below is an example sold by CNG from Theodahad

  13. Severus Alexander

    Severus Alexander Blame my mother. Supporter

    This is a good thought – @zumbly said he assumed the same thing when he browsed the auction – and definitely a possibility, though on balance I don't think it's a prow on the Theoderics. Besides the Theodohad type from a few decades later, where the well-engraved prow has a pretty consistent appearance with the curl at the leading end, there is a cruder earlier Zeno Victory on prow type as well, in both bronze and silver. Here's a silver example (British Museum #B.2930, Milan mint):

    I think the coils on the Naville example, coin (a), and coin (b) are too clear for a prow; plus there's the apparent eye on the Naville example. The Naville example is the most convincing.
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  14. Jwt708

    Jwt708 Well-Known Member

    I think you should expand this and write an article.
  15. Victor_Clark

    Victor_Clark standing on the shoulders of giants

    extraordinary claims require extraordinary proof...you need more examples!

    the "coils" may just be an attempt at oars. see coin below-


    as far as eyes, sometimes LRB's showed figureheads (with eyes) on prows


    besides Metlich, another good reference is Željko Demo Ostrogothic Coinage from Collections in Croatia, Slovenia and Bosnia & Herzegovina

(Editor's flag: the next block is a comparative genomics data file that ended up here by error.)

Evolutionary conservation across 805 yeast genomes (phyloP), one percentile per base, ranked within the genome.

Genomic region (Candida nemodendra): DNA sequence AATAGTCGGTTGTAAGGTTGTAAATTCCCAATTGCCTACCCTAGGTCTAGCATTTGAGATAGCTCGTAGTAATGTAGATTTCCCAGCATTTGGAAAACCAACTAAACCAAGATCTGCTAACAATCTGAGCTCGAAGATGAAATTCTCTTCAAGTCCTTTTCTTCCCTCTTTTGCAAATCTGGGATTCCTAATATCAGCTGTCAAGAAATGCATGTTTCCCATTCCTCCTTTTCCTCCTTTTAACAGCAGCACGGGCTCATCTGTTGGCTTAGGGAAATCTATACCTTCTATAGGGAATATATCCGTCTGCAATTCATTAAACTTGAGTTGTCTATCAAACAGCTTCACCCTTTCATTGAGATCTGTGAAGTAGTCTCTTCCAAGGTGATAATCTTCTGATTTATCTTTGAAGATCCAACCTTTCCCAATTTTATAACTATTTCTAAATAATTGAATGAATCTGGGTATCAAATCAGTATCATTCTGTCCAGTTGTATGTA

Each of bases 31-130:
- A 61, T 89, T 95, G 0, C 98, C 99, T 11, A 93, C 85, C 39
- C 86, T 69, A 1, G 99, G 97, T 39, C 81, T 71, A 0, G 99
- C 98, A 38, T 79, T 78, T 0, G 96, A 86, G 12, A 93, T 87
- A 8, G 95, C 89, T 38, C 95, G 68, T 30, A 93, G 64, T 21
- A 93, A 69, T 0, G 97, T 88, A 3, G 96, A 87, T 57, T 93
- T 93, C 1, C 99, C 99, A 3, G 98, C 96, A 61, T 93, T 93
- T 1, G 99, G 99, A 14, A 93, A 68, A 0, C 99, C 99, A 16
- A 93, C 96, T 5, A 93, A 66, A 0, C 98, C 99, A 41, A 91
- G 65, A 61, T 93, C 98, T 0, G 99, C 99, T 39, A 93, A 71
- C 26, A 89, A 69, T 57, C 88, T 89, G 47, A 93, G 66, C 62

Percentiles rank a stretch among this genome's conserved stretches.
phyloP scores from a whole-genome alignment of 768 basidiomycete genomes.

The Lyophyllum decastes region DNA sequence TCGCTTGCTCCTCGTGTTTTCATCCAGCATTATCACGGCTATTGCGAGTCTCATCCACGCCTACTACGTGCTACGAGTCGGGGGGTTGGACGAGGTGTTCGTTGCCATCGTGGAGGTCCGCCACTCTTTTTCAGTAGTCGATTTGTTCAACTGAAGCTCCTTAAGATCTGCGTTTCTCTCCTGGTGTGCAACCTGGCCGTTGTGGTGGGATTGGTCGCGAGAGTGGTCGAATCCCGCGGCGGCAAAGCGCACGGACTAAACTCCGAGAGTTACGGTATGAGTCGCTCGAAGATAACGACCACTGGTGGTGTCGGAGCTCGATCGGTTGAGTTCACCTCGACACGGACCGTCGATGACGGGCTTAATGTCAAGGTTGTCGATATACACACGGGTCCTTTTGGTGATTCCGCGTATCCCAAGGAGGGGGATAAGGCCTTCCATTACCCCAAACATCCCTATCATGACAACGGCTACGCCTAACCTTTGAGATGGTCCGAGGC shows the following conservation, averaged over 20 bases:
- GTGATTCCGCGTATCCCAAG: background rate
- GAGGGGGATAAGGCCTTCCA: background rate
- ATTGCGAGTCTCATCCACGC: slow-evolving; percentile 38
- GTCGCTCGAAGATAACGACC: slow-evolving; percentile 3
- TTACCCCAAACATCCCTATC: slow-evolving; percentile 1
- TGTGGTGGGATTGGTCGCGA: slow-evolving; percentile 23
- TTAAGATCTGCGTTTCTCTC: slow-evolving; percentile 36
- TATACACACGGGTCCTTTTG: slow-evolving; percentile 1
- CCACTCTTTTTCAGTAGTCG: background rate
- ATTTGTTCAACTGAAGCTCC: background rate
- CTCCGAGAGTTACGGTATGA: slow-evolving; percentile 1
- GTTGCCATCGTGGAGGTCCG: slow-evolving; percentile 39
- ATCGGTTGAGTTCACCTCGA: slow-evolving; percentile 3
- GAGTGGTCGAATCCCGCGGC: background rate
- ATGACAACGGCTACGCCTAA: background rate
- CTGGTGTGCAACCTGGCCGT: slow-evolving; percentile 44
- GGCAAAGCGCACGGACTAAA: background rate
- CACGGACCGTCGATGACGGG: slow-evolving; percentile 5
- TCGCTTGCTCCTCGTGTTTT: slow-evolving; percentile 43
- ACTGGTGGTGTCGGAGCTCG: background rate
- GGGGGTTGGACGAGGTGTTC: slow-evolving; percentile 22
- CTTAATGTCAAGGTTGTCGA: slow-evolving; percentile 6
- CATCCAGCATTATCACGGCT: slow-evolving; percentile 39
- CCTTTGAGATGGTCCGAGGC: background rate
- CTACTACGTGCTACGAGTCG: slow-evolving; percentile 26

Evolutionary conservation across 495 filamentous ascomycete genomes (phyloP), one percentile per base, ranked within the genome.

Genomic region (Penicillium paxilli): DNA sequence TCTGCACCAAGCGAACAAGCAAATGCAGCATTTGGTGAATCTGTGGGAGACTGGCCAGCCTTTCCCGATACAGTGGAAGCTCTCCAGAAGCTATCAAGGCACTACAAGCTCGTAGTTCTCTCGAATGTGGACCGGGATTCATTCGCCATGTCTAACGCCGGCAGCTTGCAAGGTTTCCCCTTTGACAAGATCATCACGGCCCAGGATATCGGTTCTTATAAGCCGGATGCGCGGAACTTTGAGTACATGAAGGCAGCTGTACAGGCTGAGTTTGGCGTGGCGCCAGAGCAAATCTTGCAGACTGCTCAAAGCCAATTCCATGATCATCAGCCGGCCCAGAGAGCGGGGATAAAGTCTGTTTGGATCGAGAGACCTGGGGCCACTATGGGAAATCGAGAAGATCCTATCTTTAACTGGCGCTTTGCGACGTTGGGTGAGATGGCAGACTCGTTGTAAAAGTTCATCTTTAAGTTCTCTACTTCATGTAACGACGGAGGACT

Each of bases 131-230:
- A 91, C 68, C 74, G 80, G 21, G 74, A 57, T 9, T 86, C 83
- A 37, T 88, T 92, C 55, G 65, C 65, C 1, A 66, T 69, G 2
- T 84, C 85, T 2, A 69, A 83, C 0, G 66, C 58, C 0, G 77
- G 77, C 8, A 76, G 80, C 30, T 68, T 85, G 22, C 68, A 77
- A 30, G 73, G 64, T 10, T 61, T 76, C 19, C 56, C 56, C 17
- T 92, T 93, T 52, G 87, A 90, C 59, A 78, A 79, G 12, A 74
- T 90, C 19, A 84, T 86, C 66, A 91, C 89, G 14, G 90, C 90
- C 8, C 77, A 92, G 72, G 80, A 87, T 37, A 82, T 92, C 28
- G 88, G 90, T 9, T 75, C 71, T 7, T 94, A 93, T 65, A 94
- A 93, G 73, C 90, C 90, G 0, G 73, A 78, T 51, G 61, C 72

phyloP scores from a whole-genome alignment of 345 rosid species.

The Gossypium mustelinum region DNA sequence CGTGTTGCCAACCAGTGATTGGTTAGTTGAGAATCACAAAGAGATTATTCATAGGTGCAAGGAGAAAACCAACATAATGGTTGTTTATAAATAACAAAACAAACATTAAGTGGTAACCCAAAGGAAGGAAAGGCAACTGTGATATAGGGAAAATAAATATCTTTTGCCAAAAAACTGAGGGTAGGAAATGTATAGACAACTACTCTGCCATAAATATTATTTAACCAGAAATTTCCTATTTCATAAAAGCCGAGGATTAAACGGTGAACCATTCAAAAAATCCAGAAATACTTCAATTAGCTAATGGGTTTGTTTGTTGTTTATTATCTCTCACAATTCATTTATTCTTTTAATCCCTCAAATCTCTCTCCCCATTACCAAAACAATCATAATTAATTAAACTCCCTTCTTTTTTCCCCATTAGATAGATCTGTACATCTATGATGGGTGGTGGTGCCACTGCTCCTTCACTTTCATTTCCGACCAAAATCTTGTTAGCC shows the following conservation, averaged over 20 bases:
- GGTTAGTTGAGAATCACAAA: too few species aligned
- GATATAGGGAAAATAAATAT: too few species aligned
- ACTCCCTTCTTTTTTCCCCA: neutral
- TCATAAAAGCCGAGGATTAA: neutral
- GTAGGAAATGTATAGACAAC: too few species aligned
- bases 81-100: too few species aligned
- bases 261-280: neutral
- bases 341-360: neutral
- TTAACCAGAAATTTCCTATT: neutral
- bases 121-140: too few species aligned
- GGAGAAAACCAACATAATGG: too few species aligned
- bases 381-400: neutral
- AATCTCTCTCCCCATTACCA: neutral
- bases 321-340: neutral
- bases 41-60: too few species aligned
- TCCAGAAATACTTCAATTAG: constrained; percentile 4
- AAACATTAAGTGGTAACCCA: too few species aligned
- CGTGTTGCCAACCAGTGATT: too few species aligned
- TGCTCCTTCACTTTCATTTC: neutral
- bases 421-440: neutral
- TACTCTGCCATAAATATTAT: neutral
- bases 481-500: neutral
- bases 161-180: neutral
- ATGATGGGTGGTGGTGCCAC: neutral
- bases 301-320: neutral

I edited the above FTR galley to show an animal with coils and eyes.

    Last edited: Jul 26, 2018
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  16. Severus Alexander

    Severus Alexander Blame my mother. Supporter

    Fair enough... let me know if you find any! :)

    The oars/figurehead is an excellent hypothesis to try to disprove. One strike against it comes from the examples you use: they're both much earlier coins. If you could show me oars and a figurehead from the late fifth or early sixth century, that would cause more trouble. Otherwise, I would say the the best explanation would still be the thing that the depiction most resembles: a snake. Let me ask you: given the the quality of the rest of the engraving on the Naville example and coin A, do you genuinely think that the oars/figurehead hypothesis is more likely?

    In any case, I'm very grateful for your feedback. Anyone reading this should bet on you rather than me, since you are certainly more of an expert in this territory!
  17. JulianIX

    JulianIX New Member

    That's a fascinating interpretation. This history new to me. Thanks for writing. Recently, I was playing with an interpretation of the Constantine with Chi-Rho - Labarum - Snake reverse which went something like: "It is in the truth of Christ that the Emperor's armies maintain the health of the public." But I think the Christian evil snake is nearer the mark. although the ancients seem to have known full well that snakes can be healing as well symbols of eternal recurrence. Asclepius still in the bedrock of belief in 5th century Anatolia (I'm told)